Ukraine: on the bumpy road to democracy

Through the Orange Revolution in 2004 Ukraine turned its back on authoritarian politics and started on the bumpy road towards democracy, says Andreas Umland, reviewing the cream of recent scholarship in this second article marking the fifth anniversary of that event. That was what really riled the Kremlin, and perhaps prompted it to restore an essentially single-party system in Russia, that of ‘sovereign democracy’.
Andreas Umland
29 November 2009

 Five years on from the Orange Revolution two books have appeared which cast light on what the Orange Revolution was really about, and review its significance against the background of developments in Russia. One, Electoral Authoritarianism: The Dynamics of Unfree Competition,  edited by Andreas Schedler, does not deal directly with the Ukrainian uprising, but focuses on comparative regime typology.[i] The other is Andrew Wilson’s acclaimed monograph on the nature of post-Soviet politics, Virtual Politics: Faking Democracy in the Post-Soviet World.[ii]

In mainstream Russian interpretations of the Orange Revolution, the crucial issue is presented, at best, as an extraordinary continuation of the ongoing power struggle between Ukraine’s two competing political-economic clans, with their geographically- and culturally-defined constituencies in Eastern and Western Ukraine. At worst, it is regarded as a clash between two antagonistic civilizations, with heavy involvement by the amerikantsy.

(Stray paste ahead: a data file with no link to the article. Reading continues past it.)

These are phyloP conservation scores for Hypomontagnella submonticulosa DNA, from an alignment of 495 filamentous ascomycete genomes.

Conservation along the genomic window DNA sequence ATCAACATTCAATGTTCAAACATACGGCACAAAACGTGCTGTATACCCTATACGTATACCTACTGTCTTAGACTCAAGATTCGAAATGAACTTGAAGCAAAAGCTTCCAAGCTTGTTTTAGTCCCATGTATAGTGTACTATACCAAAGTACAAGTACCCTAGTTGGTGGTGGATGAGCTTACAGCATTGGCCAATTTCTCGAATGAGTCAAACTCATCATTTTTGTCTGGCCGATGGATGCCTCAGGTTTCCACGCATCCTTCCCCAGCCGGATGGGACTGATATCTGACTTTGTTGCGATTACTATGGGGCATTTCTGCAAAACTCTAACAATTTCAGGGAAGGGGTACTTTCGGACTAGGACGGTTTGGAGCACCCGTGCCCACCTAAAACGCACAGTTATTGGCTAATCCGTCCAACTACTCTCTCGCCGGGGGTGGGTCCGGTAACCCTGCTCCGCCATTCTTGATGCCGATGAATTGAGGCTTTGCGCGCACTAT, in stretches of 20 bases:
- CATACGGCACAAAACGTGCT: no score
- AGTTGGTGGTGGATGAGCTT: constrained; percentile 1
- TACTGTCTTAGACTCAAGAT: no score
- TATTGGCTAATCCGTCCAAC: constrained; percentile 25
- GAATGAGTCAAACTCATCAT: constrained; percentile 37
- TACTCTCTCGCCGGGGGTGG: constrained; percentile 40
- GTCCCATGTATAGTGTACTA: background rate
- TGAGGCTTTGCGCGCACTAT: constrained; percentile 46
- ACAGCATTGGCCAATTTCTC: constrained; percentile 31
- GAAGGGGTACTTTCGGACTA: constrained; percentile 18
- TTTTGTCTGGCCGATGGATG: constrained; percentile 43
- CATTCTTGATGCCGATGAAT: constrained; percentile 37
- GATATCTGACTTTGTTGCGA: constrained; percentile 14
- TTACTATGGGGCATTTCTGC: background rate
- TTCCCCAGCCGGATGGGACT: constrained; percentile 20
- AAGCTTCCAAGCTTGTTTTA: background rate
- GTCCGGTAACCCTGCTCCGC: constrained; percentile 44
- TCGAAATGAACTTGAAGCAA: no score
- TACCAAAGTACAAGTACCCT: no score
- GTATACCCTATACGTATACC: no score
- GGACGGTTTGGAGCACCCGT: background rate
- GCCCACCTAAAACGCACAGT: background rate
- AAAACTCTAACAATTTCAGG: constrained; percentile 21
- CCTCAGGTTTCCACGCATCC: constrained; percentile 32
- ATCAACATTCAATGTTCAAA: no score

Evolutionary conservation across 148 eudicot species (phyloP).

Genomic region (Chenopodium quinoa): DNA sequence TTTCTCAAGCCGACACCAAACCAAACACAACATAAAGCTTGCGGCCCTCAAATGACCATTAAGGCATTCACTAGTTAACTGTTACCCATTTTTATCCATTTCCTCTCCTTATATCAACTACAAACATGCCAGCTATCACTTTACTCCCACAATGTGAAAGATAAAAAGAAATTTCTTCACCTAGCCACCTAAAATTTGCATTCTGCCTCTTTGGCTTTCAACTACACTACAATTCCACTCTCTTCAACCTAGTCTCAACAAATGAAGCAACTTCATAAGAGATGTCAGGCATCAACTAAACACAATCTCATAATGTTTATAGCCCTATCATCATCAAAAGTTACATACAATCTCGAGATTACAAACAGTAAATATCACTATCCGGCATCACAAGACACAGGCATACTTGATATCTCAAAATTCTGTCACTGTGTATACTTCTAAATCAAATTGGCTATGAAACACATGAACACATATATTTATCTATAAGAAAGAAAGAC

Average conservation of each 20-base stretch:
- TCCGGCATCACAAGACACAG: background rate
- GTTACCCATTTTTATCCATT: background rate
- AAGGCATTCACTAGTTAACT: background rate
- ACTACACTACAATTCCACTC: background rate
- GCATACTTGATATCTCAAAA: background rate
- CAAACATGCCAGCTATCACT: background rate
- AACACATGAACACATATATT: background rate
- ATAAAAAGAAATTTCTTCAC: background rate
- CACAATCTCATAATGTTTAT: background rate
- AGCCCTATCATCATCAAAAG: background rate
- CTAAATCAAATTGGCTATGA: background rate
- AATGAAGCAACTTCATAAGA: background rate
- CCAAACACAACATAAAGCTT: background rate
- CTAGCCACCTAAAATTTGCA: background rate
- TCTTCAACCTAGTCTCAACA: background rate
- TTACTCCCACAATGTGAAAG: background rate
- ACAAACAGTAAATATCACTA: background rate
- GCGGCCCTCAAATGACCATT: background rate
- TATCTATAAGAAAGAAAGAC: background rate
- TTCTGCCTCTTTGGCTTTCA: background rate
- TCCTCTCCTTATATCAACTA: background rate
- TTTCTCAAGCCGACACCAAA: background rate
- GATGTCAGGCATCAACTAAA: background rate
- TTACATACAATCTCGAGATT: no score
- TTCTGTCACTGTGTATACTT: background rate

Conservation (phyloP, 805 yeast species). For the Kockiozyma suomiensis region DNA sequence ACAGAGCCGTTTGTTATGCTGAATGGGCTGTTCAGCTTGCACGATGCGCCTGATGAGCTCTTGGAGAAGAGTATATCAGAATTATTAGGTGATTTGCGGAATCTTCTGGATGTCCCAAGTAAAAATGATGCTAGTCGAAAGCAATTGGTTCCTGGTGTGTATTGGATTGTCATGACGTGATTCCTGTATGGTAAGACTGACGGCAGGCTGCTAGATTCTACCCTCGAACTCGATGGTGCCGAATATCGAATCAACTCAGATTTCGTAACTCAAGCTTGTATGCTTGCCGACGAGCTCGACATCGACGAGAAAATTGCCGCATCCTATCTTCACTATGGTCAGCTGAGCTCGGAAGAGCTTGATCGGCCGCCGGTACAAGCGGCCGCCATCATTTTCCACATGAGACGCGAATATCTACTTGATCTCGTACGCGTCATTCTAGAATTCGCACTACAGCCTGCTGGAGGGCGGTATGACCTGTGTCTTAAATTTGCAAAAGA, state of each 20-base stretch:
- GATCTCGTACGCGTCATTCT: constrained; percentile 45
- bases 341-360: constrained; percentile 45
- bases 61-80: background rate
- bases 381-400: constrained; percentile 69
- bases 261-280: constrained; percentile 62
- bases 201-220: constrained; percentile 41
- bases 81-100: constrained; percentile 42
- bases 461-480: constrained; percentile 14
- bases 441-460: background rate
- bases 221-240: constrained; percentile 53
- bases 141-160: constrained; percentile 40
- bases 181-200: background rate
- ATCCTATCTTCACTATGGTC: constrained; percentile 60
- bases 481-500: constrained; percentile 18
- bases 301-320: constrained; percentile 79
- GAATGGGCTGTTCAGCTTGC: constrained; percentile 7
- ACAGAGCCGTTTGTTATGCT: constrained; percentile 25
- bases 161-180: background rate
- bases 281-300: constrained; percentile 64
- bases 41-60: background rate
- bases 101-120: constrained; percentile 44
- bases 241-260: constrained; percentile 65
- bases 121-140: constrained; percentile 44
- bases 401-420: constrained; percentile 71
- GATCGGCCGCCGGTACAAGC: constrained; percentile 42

There is no doubt that two clearly distinguishable Ukrainian political groups were set against each other in these elections. Though both were officially in favour of EU membership, one was more pro-Western than the other. Admittedly, the Orange Revolution was not a proper revolution by comparison with the French, Russian or other social revolutions. It should perhaps be classified as a mass action of civil disobedience in defence of the country’s political order as defined by the Constitution of Ukraine adopted in 1996.   The Kremlin’s systematic deflation of Russia’s nascent democratic institutions as well as the silent devaluation of her Constitution since 2000  come closer to qualifying as a political revolution from above.

Yet the 2004 actions that came to be known as the Orange Revolution were not merely about who would win the elections. What mobilized hundreds of thousands of Ukrainians as well as several prominent international organizations was the issue of how the elections were conducted. In other words, the primary question was whether this presidential poll constituted a democratic election, or not. What the Russian noise concerning the Orange Revolution has been trying to obfuscate ever since 2004 is that this upheaval was not so much about which politician would rule Ukraine, but about what kind of rule the country should have. At stake was, only in the second instance, the composition of Ukraine’s highest offices. The immediate and more fundamental issue was what the nature of Ukraine’s post-Kuchma political regime would be.

From proto-democratic to pseudo-democratic

Schedler’s Electoral Authoritarianism and Wilson’s Virtual Politics are helpful in clarifying this distinction. Their books – Schedler’s from a theoretical and cross-cultural, and Wilson’s from a post-Soviet and intra-regional comparative perspective – draw a clear line between Ukraine’s pseudo-democratic regime before the Orange Revolution, and its proto-democratic political system after it. Schedler defines the generic regime-type, of which Kuchma’s Ukraine was but one permutation, as “electoral authoritarianism.”